What started out in January 2017 as another ordinary year, in the aftermath of a chaotic 2016 which saw Donald Trump elected US President and in which Britain voted to leave the EU, slowly evolved into a revolutionary era with the rise of a phenomenon understood properly only by an elite of tech experts but which would, in a similar fashion to Trump and Brexit, shape the future of the financial world.
This was, as you may have guessed, the emergence of cryptocurrencies, more popularly referred to loosely by the name of the first and leading cryptocurrency, Bitcoin. In January 2017, the price of a Bitcoin was around $950 and as the world started whispering about its potential, people flocked to any cryptocurrency exchange willing to accept them so they could get their hands on some precious and seemingly valuable Bitcoin.
Whether it was genuine investors who saw the potential of cryptocurrency as a new asset class, fraudsters who heard they could shelter money and make anonymous transactions, or anyone who heard of it as this year’s get-rich-quick scheme, the rush brought Bitcoin and blockchain technology directly into the global spotlight. By December, the price of Bitcoin had surged to over $20,000, representing a return for investors of over 2000% in under 12 months.
This, unsurprisingly, led to talk of an impending bubble bursting, one similar to the dot.com bubble in the late 90s, which would surely knock cryptocurrency off the grid once and for all and allow us to return to life before Bitcoin. This early period was a time when governments were unsure how, or indeed if, cryptocurrencies could be regulated; when banks were terrified of the threat this new technology posed to their well-established and over-relied-on system; the rise of scam Initial Coin Offerings (“ICOs”); and people purchasing their cryptocurrencies on unregulated exchanges. It could only be described as the crypto wild west.
2018 ushered in a time of change, with many governments banning or curtailing the use of blockchain technology and anything related to it. There were, however, a few jurisdictions which embraced the change and saw the opportunities it might give rise to.
The Government of Gibraltar made the bold decision to try to be the first jurisdiction to release a regulatory framework governing the use of distributed ledger (or blockchain) technology (“DLT”). It was a move similar to that made at the turn of the millennium when Gibraltar began regulating the i-gaming industry and attracting high quality, new business which now sees an estimated 60% of bets made online processed by a Gibraltar-based company. The aim is to now open the doors to blockchain companies and emulate this success.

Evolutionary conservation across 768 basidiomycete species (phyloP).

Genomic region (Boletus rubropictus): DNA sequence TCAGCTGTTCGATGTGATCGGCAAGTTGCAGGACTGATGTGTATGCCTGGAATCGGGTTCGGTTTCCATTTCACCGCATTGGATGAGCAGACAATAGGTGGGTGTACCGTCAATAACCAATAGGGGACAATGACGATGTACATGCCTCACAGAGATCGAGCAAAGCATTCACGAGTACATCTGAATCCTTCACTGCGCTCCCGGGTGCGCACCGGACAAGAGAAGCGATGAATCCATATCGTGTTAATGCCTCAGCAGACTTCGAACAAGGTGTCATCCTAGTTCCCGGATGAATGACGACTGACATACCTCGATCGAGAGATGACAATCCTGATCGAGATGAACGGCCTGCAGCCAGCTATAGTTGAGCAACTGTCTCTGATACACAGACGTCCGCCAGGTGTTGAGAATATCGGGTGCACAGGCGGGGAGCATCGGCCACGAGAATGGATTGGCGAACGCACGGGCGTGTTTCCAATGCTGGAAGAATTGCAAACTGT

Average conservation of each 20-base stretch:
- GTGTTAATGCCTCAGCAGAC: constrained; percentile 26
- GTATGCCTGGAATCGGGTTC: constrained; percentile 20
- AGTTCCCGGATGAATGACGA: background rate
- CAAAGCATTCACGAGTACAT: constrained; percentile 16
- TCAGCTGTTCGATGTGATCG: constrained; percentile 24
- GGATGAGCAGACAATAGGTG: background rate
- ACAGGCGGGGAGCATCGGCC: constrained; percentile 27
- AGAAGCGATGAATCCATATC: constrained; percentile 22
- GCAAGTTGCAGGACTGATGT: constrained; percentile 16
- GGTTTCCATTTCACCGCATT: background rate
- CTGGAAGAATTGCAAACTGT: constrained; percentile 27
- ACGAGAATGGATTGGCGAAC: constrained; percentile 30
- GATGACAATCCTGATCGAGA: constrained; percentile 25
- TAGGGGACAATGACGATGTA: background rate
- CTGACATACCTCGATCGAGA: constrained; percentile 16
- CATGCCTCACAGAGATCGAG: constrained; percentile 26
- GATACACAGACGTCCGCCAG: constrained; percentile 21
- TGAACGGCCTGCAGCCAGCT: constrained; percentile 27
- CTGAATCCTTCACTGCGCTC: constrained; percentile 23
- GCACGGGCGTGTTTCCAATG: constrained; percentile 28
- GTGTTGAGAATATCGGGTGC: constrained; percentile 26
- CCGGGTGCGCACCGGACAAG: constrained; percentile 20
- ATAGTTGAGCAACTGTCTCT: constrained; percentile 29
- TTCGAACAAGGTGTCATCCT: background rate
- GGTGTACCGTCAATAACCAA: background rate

Fast forward to June 2018 and the Gibraltar Financial Services Commission (“GFSC”) is processing over 30 licence applications for blockchain companies, with big players such as Xapo and e-Toro publicly stating that Gibraltar will be integral to their future. The Government is about to release its second regulatory framework, this time focused on ICOs. This aims to facilitate an ecosystem that eradicates scams and wild ideas and focuses on bringing high quality blockchain business to Gibraltar.
Apart from the well-established players, there will also be many smaller startups wanting to launch their ICOs and bring their ideas to fruition. In order to do this and to abide by the new regulations they must set up in Gibraltar, or at least be able to evidence that the mind and management of the company is in Gibraltar. This might be achieved by the appointment of locally based corporate directors or via the relocation of the entire team, or part of it, to Gibraltar. This is where Abacus steps in.
There are a whole host of hurdles to overcome, from relocation to becoming a fully operational and licensed blockchain company. Abacus can incorporate your company and guide your newly established business through the entire process. The first step for any prospective licensee is to obtain a legal opinion from a Gibraltar lawyer and Abacus uses a panel of trusted legal partners, some of which are rated amongst the best fintech lawyers in the world.
Once the legal opinion is drafted, Abacus will incorporate your company and open a bank account while the lawyers proceed with the licence applications required. There are two crypto-friendly banks in Gibraltar and Abacus is an approved intermediary for both. These are some of the steps that are key a successful establishment.
If the company requires additional services, Abacus also provides registered office, company secretary, accounting, corporate governance advice and implementation and local tax compliance.
Looking at the bigger picture, relocating requires, not just these services but a whole range of others that require local know-how and the right professional network. Whether it’s obtaining office space, finding skilled staff, executing payroll or even a company pension scheme, Abacus can deliver all this while entrepreneurs focus on what they do best, their business, ideas and plans and prepare for that successful launch.
By Daniel Pitaluga, Senior Associate, Abacus Financial Services Ltd.